After each shoot, I upload all the images onto my hard drives, and start the post-production process. This involves whittling the photos to a decent number, then working on them in Lightroom and Photoshop to make them perfect. Sometimes, I send the images away for expert post-production, like head swops or adding extra people into images, which are really specialised and look dreadful if not done properly.
Here is an example of a new joiner coming for an individual shoot at my studio, so we could photoshop him into our team shoot from the year before, which took place in a warehouse (much more cost-effective than a whole new shoot):
If clients want to look at framing options, I talk them through the frames, canvas’s and acrylics which I have hanging on my studio wall, and find out which works best for them. To get this right, we often spend a good while measuring, deciding on mounts, mouldings, colour schemes and sizes of images. I then outsource the chosen images to my preferred supplier in Scotland to print, then I take the prints to my local framing supplier, who transforms them into works of art! Then finally I get to enjoy the best part of the process... delivering the frames in person to my client, which I LOVE, because seeing their face light up makes my heart skip a beat. It really is the best feeling ever.
I always get a huge buzz from my annual pilgrimages to The Photography Show at the NEC in Birmingham, where I've been lucky enough to hear talks by some of the world’s greatest photographers - like Bruce Gilden and Mary McCartney:
... and sometimes I even get to meet them. Like the time when i met the legendary Martin Parr - see below!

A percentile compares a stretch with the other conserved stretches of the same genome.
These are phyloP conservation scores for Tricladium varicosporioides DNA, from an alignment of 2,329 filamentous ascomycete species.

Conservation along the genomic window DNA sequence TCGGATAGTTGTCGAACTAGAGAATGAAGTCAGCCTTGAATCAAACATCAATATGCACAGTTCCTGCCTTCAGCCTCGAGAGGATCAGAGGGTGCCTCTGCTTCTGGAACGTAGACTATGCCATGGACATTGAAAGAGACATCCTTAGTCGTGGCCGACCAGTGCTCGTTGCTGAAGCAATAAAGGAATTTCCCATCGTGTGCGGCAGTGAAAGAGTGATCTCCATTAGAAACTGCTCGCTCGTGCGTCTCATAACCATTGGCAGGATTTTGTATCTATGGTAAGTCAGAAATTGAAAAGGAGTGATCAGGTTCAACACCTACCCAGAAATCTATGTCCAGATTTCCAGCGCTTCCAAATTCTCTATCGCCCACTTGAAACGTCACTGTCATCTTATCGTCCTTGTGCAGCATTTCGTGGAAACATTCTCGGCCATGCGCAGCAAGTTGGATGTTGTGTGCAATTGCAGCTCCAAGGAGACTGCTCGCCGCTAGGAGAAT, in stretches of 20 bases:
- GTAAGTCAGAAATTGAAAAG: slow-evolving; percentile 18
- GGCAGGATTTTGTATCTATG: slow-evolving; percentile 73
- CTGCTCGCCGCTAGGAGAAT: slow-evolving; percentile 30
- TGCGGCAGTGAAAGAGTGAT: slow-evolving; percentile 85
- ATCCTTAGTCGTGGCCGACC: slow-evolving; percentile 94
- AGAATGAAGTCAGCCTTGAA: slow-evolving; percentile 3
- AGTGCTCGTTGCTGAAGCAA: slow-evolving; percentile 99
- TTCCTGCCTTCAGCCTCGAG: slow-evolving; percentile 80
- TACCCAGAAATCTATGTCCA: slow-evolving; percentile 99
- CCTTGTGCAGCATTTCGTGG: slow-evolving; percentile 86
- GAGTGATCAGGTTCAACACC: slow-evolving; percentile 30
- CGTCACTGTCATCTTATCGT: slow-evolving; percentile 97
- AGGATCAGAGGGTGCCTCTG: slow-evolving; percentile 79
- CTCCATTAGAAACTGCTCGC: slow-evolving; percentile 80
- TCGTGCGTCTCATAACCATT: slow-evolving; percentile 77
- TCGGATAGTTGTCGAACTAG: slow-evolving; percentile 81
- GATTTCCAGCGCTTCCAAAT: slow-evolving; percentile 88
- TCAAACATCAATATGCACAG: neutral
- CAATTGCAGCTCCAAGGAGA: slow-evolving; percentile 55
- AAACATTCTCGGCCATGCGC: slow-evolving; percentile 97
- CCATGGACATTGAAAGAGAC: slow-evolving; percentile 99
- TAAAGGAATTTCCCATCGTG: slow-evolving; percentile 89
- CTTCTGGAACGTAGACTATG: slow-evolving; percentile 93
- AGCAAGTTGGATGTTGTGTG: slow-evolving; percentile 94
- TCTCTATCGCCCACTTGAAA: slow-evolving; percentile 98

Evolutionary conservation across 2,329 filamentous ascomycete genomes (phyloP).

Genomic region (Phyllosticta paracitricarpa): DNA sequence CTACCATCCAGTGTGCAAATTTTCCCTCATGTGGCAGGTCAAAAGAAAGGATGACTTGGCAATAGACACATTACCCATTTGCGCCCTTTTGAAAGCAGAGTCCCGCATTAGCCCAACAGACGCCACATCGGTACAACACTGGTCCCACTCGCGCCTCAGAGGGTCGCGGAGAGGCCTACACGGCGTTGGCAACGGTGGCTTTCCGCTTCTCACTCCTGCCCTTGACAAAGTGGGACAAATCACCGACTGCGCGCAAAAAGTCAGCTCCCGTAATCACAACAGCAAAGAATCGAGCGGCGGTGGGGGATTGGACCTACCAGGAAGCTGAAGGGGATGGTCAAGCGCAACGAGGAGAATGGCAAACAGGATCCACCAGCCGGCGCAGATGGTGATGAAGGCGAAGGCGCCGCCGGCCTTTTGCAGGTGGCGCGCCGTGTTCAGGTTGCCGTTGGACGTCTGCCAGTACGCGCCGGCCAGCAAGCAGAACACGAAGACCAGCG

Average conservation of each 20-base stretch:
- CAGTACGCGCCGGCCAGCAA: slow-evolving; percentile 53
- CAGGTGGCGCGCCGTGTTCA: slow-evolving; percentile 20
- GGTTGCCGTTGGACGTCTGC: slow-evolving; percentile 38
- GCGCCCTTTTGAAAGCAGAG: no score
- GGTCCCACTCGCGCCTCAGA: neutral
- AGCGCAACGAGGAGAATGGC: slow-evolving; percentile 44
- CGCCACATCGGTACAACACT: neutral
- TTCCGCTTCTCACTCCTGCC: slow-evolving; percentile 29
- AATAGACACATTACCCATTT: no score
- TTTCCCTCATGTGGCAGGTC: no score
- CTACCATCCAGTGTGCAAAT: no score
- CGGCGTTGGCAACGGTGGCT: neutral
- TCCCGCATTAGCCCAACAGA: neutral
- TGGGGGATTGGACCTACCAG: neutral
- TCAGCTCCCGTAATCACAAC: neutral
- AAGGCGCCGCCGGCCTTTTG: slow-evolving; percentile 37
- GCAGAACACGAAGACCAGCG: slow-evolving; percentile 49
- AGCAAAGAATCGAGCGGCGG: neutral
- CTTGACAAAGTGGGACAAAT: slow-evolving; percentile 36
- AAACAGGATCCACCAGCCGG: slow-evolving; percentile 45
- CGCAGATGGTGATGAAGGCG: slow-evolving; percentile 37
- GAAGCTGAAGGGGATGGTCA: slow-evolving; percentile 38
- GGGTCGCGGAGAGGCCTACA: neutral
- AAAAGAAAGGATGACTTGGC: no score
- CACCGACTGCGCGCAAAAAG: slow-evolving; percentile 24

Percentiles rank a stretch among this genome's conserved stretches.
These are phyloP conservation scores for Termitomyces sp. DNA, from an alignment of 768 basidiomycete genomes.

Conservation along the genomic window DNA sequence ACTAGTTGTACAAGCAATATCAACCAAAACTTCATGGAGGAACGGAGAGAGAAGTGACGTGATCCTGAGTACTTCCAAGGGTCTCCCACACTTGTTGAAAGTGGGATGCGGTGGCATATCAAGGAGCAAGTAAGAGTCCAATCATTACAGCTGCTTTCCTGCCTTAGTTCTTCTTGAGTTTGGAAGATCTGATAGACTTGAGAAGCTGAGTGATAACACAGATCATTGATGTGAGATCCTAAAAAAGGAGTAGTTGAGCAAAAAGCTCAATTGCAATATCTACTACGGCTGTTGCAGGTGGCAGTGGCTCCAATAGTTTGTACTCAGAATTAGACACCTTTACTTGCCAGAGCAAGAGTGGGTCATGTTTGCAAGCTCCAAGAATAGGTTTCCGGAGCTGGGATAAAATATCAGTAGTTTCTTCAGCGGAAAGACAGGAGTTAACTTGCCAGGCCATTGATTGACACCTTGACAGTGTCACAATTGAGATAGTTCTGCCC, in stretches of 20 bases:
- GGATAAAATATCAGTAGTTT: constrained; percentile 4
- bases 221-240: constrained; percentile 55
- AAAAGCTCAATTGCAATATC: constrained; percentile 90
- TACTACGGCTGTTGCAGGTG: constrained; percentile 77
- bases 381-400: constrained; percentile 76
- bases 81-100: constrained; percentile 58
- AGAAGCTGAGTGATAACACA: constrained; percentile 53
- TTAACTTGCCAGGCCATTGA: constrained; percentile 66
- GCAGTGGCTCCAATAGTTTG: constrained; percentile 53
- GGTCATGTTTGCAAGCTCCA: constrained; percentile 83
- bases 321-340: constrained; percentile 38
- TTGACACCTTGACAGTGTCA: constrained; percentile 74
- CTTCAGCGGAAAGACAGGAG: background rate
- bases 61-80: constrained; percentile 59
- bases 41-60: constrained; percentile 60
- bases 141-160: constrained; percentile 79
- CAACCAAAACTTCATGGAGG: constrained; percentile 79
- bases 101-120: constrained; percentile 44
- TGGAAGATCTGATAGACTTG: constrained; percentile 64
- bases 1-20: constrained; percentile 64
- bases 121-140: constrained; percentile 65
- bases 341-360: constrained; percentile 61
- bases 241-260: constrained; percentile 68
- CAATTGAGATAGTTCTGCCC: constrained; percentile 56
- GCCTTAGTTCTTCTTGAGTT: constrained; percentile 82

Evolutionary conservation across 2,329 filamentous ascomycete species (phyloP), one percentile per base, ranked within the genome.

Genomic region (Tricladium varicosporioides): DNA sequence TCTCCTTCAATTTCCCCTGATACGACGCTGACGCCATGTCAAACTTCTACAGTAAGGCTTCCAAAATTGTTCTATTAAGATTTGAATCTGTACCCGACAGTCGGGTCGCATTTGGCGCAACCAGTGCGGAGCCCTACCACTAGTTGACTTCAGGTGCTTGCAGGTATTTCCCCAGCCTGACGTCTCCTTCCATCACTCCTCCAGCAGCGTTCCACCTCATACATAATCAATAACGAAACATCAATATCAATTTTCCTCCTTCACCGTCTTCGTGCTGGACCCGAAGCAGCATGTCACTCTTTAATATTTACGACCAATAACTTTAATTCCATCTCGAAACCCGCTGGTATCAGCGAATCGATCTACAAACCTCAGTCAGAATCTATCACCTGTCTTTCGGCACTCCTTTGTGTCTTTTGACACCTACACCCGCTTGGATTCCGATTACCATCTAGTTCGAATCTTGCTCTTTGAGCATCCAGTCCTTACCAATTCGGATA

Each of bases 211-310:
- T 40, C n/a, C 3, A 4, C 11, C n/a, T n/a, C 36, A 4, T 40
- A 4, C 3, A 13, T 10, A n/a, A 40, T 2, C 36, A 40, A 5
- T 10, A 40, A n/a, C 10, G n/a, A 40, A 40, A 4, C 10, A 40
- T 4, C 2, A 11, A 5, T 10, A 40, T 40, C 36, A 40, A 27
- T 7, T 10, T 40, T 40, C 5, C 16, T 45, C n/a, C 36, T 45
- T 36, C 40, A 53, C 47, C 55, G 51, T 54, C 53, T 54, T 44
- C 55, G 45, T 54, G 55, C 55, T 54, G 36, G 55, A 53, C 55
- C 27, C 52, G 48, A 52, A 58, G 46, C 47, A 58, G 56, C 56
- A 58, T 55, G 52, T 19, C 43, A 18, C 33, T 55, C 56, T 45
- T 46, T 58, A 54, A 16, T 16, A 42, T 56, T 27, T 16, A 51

Plus I have time to check out the latest photography trends and kit. It’s always an inspirational pilgrimage! Then for the rest of the year, i continue my learning, by signing up to tutorials online, to hone my skills and learn new techniques. The learning never stops.
As you will see, the process is so much more than just the shoot! The final costs which need to be factored in, include my public liability & professional indemnity insurance, website hosting, dropbox fees, Photoshop & Lightroom subscriptions, hard drive kit, branded packaging materials (stickers, tissue, paper bags, ribbons and business cards), photography kit (camera bodies, lenses & memory cards), studio kit (replacement flash tubes & white paper rolls), servicing and kit repair costs, accountancy fees, memberships…oh yes…and finally, the dreaded HMRC bill!
It goes without saying that I absolutely love my job. I get to meet and work with brilliant people, often becoming friends with my clients. I get to capture exactly what they want, while having a laugh with them. I feel that i'm really making a difference, along with having the flexibility to work around my family. It really is a dream and I do feel grateful on a daily basis.
I hope that this blog has helped explain some of the back story to running a photography business and how I price the way I do. If you would like to book a shoot, or if you want to contact me about a brief, please do get in touch. I’d love to help make your photography plans a reality! Thanks for reading. x